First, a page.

I’m really happy to be sharing my finished version of the Pieces of the Santa Fe Sew Along quilt. The QAL, organised, by Melva Nolan was easy paced with blocks being published once every three weeks. Melva’s block designs were inspired by the writings of a Victorian relative, Marian Russell, who lived beside and traversed the Santa Fe Trail first as a young girl with her mother and later with her husband. Marian’s vivid memories made interesting reading as the QAL progressed.

I made the twelve blocks using fabrics from my collections of blue and neutral scraps. The outer pieced border is mainly made from my scraps too. The fabrics for the sashing, cornerstones, blue and grey borders and the binding were all purchased specially to complete this quilt. The pieced backing is a mix of fabrics from my stash and the left over fabrics from the sashing and borders.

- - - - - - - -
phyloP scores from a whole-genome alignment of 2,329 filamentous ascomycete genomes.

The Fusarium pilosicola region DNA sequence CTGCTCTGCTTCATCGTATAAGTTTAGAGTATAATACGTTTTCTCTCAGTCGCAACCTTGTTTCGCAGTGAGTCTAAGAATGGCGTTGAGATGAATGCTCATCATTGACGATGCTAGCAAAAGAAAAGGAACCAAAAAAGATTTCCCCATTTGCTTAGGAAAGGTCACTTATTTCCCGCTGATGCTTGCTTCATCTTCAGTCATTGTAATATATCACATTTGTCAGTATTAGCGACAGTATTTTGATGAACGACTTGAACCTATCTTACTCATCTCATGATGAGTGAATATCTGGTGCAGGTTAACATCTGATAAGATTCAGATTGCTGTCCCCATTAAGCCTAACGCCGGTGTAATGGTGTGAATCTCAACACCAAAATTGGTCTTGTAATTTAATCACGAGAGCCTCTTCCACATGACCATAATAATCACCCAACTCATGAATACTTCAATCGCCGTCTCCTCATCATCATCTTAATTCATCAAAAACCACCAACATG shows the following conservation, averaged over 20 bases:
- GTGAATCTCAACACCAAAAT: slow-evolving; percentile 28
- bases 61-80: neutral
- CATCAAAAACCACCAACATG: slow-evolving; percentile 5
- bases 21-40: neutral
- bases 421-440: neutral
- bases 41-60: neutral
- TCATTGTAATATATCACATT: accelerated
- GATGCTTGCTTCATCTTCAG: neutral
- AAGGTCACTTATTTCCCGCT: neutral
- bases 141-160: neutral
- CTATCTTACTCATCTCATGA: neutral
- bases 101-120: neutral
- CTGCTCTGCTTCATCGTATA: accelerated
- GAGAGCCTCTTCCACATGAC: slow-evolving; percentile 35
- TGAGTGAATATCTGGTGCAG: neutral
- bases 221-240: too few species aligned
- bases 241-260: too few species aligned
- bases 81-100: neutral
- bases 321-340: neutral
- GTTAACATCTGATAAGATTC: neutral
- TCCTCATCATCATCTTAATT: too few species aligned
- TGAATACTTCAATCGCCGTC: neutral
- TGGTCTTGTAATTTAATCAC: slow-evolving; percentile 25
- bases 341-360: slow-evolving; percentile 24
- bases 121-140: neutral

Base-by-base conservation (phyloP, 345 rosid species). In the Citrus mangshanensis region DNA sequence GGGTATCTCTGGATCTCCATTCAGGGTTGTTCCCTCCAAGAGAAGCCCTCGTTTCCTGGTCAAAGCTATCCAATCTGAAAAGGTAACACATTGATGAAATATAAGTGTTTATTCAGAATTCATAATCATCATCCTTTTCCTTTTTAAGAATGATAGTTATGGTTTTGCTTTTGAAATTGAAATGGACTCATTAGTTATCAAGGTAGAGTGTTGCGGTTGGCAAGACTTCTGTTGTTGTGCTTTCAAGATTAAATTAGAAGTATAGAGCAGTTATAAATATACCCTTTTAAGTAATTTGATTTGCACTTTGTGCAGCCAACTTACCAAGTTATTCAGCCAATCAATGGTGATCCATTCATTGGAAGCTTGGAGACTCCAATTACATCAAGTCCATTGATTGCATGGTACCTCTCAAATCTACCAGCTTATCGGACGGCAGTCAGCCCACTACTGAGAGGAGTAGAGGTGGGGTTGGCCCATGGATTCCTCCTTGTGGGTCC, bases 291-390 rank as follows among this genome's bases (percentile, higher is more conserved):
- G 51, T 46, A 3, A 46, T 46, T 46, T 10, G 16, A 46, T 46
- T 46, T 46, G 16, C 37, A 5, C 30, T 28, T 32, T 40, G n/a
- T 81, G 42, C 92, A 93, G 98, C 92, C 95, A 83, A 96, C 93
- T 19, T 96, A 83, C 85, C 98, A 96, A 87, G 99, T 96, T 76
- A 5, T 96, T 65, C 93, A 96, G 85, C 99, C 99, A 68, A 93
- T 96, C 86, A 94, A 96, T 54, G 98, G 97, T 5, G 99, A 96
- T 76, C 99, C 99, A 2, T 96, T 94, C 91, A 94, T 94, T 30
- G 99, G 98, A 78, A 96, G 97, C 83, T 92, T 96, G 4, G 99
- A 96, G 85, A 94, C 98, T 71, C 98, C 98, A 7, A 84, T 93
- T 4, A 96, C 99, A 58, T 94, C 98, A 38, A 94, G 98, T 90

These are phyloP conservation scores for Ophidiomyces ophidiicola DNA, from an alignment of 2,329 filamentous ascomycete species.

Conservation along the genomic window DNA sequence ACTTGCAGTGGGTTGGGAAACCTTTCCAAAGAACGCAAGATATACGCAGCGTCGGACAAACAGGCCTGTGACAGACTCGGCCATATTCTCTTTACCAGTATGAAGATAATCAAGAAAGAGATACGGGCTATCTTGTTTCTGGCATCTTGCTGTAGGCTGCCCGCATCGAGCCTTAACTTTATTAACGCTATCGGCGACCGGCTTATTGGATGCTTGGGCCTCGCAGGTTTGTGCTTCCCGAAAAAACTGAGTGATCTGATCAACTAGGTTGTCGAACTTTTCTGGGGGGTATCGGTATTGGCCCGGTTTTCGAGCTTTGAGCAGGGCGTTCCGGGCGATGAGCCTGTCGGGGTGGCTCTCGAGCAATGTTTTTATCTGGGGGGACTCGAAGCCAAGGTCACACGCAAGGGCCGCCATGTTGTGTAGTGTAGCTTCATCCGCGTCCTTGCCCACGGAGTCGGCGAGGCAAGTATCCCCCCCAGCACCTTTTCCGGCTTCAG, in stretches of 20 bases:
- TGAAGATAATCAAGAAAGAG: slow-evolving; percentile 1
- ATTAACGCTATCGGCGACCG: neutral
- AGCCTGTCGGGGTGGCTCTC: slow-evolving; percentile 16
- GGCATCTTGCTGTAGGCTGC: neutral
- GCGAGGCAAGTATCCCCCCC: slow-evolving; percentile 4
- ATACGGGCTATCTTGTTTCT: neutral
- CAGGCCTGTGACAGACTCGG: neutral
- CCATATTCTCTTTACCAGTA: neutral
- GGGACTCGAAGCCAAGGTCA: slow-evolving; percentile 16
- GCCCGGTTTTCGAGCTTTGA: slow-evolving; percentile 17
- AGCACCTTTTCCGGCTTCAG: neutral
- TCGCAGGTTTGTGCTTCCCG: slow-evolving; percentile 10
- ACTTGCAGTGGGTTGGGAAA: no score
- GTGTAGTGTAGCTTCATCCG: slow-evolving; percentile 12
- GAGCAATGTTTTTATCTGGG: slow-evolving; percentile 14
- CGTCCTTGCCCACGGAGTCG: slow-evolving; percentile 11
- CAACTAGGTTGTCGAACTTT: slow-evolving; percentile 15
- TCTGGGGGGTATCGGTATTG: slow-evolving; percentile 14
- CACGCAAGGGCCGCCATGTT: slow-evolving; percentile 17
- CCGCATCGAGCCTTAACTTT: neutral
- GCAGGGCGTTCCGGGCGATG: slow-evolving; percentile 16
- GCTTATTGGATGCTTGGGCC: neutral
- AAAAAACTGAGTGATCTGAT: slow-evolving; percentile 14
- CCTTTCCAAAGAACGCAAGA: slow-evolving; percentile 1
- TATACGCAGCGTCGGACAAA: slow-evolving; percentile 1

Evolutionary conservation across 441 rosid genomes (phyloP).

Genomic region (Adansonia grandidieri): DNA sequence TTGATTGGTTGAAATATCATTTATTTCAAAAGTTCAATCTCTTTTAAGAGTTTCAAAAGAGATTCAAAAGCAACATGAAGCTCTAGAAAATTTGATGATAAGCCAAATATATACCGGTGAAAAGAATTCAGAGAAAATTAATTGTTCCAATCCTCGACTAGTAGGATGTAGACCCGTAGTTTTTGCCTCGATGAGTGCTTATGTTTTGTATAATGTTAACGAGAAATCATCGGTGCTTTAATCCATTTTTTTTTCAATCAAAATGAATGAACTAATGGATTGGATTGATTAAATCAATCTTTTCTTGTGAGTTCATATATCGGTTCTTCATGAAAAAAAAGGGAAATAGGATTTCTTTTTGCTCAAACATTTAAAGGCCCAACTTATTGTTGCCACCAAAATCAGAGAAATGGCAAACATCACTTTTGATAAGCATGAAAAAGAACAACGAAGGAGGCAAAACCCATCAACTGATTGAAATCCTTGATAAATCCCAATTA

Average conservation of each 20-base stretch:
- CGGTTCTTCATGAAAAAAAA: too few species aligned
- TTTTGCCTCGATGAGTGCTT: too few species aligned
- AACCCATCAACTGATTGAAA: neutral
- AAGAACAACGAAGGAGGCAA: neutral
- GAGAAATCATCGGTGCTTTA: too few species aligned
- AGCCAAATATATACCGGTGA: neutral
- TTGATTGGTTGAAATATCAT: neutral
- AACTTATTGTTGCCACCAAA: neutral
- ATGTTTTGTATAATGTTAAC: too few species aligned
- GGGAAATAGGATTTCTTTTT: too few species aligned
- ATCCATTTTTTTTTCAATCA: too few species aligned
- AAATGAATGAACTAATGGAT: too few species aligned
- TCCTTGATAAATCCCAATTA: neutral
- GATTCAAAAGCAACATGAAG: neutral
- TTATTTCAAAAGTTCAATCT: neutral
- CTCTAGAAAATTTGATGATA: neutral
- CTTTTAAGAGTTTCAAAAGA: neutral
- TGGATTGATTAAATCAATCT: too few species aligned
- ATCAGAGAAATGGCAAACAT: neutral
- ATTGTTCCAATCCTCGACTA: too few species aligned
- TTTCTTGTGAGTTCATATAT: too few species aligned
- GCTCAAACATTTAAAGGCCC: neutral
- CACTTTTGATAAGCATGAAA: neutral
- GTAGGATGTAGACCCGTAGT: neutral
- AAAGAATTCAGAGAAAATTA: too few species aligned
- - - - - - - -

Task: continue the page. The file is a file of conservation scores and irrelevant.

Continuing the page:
I used Bosal ‘Stitch It’ 80% cotton/20% polyester wadding for the first time. I definitely recommend this wadding. The fibres used are evenly distributed and the wadding feels soft and smooth. It machine quilted very well and I was impressed with how little lint built up in my machine.

The quilting follows the same ‘hanging diamond’ pattern Melva used for her sample. I used a grey/blue Aurifil 50wt thread, No. 2770 and stitched the quilting lines 2Β½” apart. I don’t have a walking foot for Julie the Juki so I was relieved the fabrics stayed in place with very few puckers occurring. I credit the lack of ‘creep’ to the quality of the wadding more than the quality of my pin basting technique!

As you can probably see the quilt drapes very well. It is very snuggly and cuddly and at 57Β½” wide by 72″ long it is a useful size.

And of course, every quilt should have a label πŸ˜‰

Linking with Michelle for the Beauties Pageant and with Wendy for the Peacock Party.

Allison